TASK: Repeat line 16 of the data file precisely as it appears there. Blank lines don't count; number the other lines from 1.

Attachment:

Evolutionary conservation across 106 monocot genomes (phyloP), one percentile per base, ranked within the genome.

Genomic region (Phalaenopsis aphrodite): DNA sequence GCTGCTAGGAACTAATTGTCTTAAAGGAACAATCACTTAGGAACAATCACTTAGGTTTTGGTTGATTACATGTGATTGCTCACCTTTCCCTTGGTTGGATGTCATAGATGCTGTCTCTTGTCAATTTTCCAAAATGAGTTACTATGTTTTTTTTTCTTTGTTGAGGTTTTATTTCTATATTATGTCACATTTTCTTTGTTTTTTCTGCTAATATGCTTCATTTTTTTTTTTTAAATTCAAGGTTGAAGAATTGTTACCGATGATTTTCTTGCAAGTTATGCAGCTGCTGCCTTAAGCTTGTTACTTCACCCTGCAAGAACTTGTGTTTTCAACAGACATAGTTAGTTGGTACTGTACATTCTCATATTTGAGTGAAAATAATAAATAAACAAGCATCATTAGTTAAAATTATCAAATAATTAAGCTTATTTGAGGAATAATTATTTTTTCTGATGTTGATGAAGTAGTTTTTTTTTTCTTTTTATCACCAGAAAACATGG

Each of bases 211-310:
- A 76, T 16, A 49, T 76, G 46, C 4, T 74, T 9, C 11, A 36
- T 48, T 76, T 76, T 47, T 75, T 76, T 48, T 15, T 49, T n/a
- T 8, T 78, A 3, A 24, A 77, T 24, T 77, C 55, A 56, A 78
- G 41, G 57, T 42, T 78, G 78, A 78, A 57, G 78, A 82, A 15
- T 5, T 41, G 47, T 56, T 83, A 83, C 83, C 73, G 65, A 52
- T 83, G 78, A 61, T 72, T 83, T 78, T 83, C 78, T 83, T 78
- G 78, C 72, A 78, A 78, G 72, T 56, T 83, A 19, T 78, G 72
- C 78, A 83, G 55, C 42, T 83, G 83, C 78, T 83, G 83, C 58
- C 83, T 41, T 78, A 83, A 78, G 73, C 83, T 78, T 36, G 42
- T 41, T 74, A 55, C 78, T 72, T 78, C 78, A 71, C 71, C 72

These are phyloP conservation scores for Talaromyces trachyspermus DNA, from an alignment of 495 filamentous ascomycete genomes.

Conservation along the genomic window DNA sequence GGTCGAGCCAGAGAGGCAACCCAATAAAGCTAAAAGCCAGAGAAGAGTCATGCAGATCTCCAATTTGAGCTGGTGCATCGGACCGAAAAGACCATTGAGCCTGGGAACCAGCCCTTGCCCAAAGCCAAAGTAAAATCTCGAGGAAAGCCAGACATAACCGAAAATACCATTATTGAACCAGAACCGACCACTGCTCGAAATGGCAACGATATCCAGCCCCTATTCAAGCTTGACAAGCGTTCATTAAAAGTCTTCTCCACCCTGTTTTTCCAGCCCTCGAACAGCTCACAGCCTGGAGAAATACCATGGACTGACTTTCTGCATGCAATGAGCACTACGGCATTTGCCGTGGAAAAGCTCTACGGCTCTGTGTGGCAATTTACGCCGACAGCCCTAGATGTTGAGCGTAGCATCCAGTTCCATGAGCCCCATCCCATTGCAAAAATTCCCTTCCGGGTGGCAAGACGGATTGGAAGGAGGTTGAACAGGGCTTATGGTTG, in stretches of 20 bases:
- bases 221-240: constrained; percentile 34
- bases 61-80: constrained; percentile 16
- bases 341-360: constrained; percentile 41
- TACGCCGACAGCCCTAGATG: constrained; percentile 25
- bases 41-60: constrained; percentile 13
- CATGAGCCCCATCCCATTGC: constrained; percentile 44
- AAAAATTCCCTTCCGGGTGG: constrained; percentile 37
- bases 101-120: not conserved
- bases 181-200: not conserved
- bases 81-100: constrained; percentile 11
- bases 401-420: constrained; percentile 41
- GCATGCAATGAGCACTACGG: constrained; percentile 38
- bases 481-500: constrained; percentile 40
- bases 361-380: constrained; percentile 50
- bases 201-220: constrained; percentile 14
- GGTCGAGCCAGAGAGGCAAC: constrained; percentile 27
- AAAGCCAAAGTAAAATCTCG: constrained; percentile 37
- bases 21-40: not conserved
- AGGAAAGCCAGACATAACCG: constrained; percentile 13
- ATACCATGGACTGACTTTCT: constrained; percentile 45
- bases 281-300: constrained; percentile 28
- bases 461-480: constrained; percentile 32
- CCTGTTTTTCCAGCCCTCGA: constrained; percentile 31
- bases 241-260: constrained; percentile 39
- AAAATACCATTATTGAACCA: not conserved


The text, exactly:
- bases 221-240: constrained; percentile 34